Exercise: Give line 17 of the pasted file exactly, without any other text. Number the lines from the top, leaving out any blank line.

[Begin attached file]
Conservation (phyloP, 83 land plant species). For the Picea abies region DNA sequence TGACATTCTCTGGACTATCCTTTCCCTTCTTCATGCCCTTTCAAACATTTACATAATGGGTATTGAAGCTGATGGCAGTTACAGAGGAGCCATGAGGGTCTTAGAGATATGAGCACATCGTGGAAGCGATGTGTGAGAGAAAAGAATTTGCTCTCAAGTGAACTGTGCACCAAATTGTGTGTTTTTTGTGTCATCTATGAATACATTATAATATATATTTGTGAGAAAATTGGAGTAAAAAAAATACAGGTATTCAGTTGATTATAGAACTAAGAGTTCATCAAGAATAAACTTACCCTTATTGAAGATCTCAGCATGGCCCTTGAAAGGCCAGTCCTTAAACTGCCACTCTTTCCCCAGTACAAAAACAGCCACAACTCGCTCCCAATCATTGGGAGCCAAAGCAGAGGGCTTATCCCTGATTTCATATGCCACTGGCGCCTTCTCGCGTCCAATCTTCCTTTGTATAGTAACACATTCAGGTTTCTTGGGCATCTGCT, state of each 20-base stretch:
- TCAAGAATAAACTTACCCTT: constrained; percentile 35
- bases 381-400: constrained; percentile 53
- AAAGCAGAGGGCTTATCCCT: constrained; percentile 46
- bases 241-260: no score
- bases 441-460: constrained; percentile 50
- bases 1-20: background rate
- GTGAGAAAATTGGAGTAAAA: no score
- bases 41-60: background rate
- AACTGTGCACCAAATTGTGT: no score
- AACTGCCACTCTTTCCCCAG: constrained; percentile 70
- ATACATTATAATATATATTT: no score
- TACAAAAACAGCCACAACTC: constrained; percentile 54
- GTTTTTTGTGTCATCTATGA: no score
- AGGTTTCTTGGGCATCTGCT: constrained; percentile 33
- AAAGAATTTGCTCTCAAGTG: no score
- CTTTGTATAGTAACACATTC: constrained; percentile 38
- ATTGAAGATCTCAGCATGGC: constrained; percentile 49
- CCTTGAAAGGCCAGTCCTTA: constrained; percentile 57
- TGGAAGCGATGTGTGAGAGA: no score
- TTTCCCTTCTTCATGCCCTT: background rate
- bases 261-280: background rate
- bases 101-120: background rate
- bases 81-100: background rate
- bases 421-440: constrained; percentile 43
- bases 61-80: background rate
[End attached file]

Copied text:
- CTTTGTATAGTAACACATTC: constrained; percentile 38